Subject: RE: Copy-Back License draft for discussion
From: "Lawrence Rosen" <lrosen@rosenlaw.com>
Date: Mon, 25 Apr 2005 23:04:43 -0700

> The statutes (102b) do say that
> processes and methods (like Java methods) are uncopyrightable
> "regardless of form".  

No, not "like Java methods" but instead "like patent methods" and "like
patent processes." Section 102(b) doesn't mean Java methods aren't
copyrightable. It only means methods and processes--as those terms of art
are used in patent law to describe certain intangible products of the human
intellect--aren't copyrightable regardless of the form in which they are
expressed. 

Copyright doesn't prevent people from *doing* or *learning from* what the
copyrighted work describes. 

That's why some proprietary folks try to lure you into accepting the terms
of a contract when they want to prevent reverse engineering or certain kinds
of uses. A contract can restrict what the copyright law doesn't--the copying
of "any idea, procedure, process, system, method of operation, concept,
principle, or discovery." But even in the absence of a contract, that
doesn't mean you can copy the source code. Not even a Java method.

/Larry Rosen

Lawrence Rosen
Rosenlaw & Einschlag, technology law offices (www.rosenlaw.com)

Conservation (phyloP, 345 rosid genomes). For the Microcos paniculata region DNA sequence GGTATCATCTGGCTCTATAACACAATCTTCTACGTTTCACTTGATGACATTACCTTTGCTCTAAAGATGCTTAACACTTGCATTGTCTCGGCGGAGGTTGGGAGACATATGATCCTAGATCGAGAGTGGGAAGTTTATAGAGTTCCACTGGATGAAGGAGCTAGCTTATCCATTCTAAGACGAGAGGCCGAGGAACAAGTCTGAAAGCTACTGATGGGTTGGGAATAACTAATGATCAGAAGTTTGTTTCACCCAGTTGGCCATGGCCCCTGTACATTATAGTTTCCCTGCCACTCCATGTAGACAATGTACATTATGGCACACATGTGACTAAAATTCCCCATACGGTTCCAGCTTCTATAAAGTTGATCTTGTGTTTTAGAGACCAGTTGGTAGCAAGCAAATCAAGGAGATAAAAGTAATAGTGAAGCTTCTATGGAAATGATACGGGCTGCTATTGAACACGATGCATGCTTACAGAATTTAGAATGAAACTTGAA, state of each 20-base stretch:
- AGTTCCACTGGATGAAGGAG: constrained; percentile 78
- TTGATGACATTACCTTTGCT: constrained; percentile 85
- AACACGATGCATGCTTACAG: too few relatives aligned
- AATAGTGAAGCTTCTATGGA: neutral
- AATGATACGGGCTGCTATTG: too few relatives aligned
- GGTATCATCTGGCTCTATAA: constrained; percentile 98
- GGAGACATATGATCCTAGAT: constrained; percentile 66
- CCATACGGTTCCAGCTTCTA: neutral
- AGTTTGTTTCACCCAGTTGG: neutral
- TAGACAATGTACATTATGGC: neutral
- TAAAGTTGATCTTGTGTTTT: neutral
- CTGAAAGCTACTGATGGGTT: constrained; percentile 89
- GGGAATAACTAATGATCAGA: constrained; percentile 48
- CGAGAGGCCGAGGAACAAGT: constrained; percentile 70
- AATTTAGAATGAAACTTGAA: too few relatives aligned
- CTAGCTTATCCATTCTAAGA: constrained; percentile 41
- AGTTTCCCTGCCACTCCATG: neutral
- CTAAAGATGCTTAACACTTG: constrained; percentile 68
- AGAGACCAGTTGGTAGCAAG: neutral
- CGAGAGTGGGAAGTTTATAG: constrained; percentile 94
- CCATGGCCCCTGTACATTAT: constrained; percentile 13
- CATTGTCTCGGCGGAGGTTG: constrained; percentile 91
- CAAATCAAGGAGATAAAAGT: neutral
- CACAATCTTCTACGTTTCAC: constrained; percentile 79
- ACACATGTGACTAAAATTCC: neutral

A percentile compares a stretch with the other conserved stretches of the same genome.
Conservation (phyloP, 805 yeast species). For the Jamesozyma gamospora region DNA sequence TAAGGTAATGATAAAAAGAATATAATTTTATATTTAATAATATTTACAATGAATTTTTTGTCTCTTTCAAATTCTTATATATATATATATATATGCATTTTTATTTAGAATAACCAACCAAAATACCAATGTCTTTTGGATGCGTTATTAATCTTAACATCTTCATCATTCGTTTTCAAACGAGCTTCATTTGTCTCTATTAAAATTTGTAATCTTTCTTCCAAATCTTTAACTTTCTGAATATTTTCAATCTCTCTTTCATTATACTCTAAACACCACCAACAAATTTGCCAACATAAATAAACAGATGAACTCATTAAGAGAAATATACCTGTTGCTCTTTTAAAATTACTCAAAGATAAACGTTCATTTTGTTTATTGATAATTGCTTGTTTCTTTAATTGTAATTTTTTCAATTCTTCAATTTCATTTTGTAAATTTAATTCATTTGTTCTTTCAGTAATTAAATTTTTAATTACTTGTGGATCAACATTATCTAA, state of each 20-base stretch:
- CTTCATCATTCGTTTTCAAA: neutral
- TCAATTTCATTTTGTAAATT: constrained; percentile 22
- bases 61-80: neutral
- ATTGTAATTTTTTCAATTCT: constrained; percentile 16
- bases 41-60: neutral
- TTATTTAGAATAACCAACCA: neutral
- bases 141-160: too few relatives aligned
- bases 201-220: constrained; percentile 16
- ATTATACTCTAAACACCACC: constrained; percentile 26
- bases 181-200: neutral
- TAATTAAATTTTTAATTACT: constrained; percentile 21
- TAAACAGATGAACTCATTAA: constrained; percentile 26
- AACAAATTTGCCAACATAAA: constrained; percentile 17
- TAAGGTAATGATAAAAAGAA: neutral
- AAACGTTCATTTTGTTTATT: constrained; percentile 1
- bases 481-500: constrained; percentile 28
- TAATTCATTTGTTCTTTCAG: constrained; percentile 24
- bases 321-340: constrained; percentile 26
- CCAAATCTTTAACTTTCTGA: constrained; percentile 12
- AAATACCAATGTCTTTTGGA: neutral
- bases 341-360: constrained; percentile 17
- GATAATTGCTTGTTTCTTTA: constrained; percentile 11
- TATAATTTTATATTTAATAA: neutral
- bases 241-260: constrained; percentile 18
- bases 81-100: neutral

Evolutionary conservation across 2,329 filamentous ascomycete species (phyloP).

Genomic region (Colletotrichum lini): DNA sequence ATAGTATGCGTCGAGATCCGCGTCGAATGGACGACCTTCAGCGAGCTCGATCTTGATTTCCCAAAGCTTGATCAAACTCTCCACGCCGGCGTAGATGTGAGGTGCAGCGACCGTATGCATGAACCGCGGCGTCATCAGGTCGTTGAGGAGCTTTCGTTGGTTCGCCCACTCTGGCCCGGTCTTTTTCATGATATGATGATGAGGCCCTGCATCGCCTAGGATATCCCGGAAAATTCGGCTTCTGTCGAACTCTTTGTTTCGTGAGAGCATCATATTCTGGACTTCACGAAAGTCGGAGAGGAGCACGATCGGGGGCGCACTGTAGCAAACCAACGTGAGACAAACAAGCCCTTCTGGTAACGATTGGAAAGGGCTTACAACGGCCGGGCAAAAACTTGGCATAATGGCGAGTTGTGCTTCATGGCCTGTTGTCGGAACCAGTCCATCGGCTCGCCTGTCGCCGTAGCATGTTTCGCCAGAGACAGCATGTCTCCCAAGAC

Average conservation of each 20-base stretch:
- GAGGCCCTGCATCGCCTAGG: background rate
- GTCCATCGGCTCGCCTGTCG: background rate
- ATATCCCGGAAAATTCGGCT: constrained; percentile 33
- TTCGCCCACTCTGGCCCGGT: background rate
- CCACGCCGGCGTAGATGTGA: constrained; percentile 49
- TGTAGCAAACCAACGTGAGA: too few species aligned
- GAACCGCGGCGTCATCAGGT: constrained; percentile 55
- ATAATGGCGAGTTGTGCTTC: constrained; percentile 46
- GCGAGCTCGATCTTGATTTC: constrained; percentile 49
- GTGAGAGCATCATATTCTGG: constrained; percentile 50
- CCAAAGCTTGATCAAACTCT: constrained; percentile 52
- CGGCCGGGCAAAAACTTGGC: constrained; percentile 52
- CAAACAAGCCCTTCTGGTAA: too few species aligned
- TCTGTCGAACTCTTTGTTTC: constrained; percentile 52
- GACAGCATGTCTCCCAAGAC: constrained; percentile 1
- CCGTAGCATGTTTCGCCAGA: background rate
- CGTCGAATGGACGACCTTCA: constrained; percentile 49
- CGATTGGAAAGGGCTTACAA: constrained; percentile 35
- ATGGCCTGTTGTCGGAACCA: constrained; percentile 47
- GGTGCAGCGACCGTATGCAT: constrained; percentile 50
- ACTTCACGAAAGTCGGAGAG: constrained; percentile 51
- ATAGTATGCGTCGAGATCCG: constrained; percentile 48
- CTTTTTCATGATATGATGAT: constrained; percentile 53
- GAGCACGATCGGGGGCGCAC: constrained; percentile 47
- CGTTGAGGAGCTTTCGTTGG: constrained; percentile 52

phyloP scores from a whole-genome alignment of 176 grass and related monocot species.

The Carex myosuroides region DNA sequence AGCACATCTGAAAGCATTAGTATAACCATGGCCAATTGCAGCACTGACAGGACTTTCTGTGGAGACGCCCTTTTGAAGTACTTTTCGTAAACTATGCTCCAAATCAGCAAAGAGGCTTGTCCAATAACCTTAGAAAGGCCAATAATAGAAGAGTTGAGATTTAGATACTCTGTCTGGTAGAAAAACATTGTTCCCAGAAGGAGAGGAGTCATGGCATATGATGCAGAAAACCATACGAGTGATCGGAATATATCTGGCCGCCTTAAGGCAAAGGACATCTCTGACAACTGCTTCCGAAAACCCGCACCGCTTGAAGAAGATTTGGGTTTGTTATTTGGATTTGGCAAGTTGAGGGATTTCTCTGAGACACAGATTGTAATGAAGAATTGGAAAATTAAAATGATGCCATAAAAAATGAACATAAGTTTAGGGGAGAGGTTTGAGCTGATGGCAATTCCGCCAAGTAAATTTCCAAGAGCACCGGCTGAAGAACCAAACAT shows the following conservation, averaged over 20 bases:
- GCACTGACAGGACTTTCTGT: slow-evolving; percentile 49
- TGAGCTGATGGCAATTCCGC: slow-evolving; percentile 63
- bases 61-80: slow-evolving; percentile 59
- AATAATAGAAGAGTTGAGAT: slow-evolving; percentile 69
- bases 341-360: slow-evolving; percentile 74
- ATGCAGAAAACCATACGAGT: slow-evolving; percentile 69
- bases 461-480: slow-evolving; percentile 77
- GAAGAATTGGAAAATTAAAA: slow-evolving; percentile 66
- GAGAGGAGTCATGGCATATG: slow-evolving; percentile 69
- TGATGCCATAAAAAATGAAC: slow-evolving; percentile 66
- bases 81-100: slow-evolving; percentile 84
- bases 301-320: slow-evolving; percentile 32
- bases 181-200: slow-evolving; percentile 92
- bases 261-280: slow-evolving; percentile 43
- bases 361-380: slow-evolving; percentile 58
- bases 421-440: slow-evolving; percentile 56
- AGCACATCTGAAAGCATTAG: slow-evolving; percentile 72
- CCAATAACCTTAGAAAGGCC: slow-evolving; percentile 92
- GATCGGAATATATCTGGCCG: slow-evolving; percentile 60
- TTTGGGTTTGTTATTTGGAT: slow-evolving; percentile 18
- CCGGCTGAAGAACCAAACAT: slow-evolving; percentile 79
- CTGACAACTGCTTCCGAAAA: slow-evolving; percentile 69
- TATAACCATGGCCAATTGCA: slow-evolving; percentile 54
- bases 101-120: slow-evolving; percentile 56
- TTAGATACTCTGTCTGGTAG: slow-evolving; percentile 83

3001 King Ranch Road, Ukiah, CA 95482
707-485-1242  ●  fax: 707-485-1243
Author of “Open Source Licensing: Software Freedom and 
   Intellectual Property Law” (Prentice Hall 2004) 
   [Available also at www.rosenlaw.com/oslbook.htm] 
 

> -----Original Message-----
> From: Gregory Aharonian [mailto:srctran@world.std.com]
> Sent: Monday, April 25, 2005 10:30 PM
> To: Bruce Perens; cody koeninger
> Cc: license-discuss@opensource.org
> Subject: Re: Copy-Back License draft for discussion
> 
> >International agreements such as TRIPS, to which the U.S. is a party,
> >require software to be protected as a literary work.
> 
> The TRIPS and WIPO Copyright Treaty rest on Berne, which is one of a
> variety of international IP treaties that are not self-executing in the
> U.S. - Congress has to explicitly add such language to U.S. statutes.
> Congress has never added "computer programs are literary" to the statutes,
> despite being required to do so by TRIPS.
> 
> >The copyright title doesnt specify which category of subject matter
> > software falls into.
> 
> As the bible of copyright, Nimmer, says, software copyright is "tacitly
> assumed" to be in the statutes.  The statutes (102b) do say that
> processes and methods (like Java methods) are uncopyrightable
> "regardless of form".  It seems to me that an actual statute trumps a
> tacit assumption.
> 
> Greg Aharonian
> Internet Patent News Service